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Names in the News: December 11, 2013 issue

PD Staff Published on 10 December 2013

Names in the News

The Scott Brothers Dairy Farm in Moreno, California, hosted the reality television show “Undercover Boss.”

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The CEO of the frozen yogurt chain Menchies spent a day with a herdsman learning some of what it takes to get the milk to make the signature yogurt.

Brad Scott discussed this unique opportunity to represent the industry.

How did your filming with ‘Undercover Boss’ come about?
We have our own milk processing plant. At this plant, we make the frozen yogurt mix for the Menchies chain. They wanted to include in the “Undercover Boss” program where milk comes from for their product. This gave their CEO a hands-on experience of a day on the dairy farm.

Why did you consent to do the filming?
My goal was that this would be a great opportunity to show the public how we care for our animals and what takes place on dairy farms daily to provide milk for dairy products. This gave consumers a chance to see what truly takes place on a dairy farm and not some negative assumption by an anti-dairy activist.

Were you nervous before it? What did you do to prepare?
Absolutely. When you agree to open up your dairy farm to a reality show, you ask yourself, “What did I just agree to?” No one on the dairy knew what was really taking place. I was the only one who knew the real reason. My brother, father and even my wife had no idea that this was for “Undercover Boss.”

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We did the same thing we do every day and when we have tours. My employees know that regardless of what day it is or who is on the dairy, we always make sure the cows are taken care of and the facility is neat and clean.

I also tried to explain to the filming crew what was taking place around the farm. It is just like giving a tour to a school group. You need to explain everything to them because they never have been exposed to a dairy before.

Have you interacted with media in the past? If so, please explain.
I have done many interviews for newspapers, trade magazines, radio and television news before. Doing a reality show was truly a new experience.

I was not the one talking to the camera. This time an employee, our herdsman, who did not know that he was going to be on a reality show, was doing the talking. Normally, I can have some control over the interview. This time I had to wait and see how it came out on national TV.

I think this is a great example why employees on the dairy farm should also have some understanding of talking to the public about what they do. They are also great ambassadors for the dairy industry.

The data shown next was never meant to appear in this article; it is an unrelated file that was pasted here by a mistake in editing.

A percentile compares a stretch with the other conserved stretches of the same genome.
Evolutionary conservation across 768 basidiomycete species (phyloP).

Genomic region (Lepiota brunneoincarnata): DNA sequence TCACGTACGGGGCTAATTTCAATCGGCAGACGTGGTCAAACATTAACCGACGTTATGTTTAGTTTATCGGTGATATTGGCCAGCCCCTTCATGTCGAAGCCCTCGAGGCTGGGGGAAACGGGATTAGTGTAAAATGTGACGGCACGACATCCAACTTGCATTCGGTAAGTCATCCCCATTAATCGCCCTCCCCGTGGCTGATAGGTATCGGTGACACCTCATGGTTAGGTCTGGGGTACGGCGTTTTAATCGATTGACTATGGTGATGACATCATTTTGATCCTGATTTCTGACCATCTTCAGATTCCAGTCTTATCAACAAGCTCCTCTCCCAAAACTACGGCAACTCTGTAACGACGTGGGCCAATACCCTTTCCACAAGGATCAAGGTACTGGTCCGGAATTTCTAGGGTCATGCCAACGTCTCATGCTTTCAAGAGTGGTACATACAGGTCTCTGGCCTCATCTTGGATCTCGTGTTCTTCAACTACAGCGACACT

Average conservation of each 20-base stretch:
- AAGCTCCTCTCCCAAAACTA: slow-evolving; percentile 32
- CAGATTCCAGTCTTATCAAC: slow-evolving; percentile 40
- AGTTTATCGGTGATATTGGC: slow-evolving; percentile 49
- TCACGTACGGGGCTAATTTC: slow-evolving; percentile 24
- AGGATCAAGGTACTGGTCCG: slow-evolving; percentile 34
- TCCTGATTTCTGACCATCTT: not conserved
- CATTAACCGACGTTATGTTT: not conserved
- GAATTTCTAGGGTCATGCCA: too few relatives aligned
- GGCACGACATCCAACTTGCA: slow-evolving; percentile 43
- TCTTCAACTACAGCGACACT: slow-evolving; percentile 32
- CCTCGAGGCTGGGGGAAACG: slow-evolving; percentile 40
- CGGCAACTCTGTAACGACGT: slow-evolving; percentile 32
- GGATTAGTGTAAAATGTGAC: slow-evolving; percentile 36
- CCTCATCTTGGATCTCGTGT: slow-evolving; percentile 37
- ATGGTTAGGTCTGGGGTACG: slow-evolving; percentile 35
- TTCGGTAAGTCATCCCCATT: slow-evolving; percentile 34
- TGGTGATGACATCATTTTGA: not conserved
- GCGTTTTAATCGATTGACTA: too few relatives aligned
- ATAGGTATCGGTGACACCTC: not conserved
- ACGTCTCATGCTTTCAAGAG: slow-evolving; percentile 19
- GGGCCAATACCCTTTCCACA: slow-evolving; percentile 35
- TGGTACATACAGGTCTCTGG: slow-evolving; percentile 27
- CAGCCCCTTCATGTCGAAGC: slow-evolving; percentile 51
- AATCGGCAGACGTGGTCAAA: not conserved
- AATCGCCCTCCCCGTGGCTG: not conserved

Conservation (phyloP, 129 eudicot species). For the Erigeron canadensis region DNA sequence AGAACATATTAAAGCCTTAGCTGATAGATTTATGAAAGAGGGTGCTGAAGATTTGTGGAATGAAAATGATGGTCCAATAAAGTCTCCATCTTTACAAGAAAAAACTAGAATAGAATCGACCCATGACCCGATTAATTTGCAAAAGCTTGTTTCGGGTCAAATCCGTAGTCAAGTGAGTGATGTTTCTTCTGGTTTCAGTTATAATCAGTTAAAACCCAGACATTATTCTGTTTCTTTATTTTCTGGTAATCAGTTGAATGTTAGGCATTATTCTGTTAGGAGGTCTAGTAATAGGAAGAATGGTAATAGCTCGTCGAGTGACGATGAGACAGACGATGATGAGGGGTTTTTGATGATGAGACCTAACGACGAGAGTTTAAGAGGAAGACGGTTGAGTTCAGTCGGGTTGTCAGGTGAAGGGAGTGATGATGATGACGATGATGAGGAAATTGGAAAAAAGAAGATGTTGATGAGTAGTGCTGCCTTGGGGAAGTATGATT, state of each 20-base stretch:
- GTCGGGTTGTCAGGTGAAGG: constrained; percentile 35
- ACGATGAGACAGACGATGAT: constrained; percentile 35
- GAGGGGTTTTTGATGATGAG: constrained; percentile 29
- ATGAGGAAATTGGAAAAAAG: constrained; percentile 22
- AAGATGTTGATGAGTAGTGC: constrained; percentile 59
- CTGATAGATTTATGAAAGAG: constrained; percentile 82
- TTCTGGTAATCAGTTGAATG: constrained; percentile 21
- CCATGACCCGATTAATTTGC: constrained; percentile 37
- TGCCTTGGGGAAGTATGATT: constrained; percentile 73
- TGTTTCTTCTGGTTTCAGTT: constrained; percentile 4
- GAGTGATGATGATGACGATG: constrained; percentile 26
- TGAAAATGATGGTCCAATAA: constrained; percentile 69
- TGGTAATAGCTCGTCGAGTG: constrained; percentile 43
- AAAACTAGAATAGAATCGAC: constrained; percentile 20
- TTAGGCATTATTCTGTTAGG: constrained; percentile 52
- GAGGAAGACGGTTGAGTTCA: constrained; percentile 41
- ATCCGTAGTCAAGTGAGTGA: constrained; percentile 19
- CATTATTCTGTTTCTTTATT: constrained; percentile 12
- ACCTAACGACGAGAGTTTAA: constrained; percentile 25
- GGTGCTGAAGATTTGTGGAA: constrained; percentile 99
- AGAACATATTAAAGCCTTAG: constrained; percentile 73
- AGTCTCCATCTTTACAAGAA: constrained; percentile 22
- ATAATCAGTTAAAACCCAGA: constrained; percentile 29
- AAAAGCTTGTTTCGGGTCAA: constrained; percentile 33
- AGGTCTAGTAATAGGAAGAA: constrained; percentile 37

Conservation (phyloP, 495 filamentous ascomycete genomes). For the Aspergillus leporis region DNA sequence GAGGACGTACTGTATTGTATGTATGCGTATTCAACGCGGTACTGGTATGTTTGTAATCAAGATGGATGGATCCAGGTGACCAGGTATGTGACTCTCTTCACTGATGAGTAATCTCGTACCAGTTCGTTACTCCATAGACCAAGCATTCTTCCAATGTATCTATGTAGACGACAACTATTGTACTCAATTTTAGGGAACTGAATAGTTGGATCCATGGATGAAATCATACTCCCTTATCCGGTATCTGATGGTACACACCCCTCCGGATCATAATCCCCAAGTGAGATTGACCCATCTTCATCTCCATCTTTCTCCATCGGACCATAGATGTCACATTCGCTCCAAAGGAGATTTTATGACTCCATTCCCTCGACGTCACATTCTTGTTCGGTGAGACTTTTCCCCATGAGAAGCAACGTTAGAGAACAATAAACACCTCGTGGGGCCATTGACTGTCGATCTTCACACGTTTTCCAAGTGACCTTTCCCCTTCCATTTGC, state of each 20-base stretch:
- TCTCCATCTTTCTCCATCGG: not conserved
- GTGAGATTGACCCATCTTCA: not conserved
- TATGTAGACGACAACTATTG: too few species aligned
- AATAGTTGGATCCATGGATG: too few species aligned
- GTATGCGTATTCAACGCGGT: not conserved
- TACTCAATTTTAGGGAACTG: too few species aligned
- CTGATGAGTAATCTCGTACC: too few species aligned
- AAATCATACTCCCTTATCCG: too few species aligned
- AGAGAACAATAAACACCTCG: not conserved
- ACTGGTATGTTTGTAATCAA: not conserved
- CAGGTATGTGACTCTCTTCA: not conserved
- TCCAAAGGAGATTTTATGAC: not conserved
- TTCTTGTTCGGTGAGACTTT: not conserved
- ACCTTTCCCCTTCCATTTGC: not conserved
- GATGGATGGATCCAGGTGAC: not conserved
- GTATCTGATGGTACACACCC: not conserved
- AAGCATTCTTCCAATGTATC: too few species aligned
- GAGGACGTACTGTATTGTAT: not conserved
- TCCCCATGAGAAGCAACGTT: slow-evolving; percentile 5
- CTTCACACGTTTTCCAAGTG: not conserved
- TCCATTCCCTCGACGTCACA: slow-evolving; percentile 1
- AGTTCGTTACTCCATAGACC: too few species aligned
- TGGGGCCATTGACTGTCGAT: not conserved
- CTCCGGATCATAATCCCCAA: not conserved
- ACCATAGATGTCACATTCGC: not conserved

What was the most difficult aspect of filming? Why?
When you have four different camera crews around, you never knew what they were filming. With the animal activists out there, you are concerned that something filmed may come across negatively to the audience.

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I was open with all of the crews the entire time about what they were seeing and how the management practices on the farm were truly in the best interest of the cows.

Were you satisfied with the piece that they produced? If not, why – and what could you have done to influence it?
For not having any dairy background, I think the crew did a good job. There are always little things I would like to change. I think it turned out well for it being a reality show.

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Have you made any new connections or had any interesting experiences as a result of the story airing?
Yes, there have been several comments from the public who sent comments to our website complimenting our herdsman, Francisco, about the kind of caring and passionate individuals we have working with the cows.

People around the country, dairy people and just friends we know have been sending great reviews to us about what a positive story this was.

What advice would you have for other dairy producers who may be contacted by the media?
Do not be afraid of talking to the media. If you are approached and you do not have experience talking to the media, check with your state and regional dairy checkoffs. They have the tools to help you with any media or interview situation.

There is no better person to talk about dairies and what we do on them than dairy farmers themselves. I have personally been doing media interviews for more than 15 years now. It gets easier the more you do it, and you meet a lot of consumers that way who just want to hear what you do on your dairy farm. PD

PHOTO
Dairy owner Brad Scott's herdsman, Francisco, explains how he tends to herd health each day to “Undercover Boss” reality show participant and CEO of Menchies frozen yogurt Amit Kleinberger.

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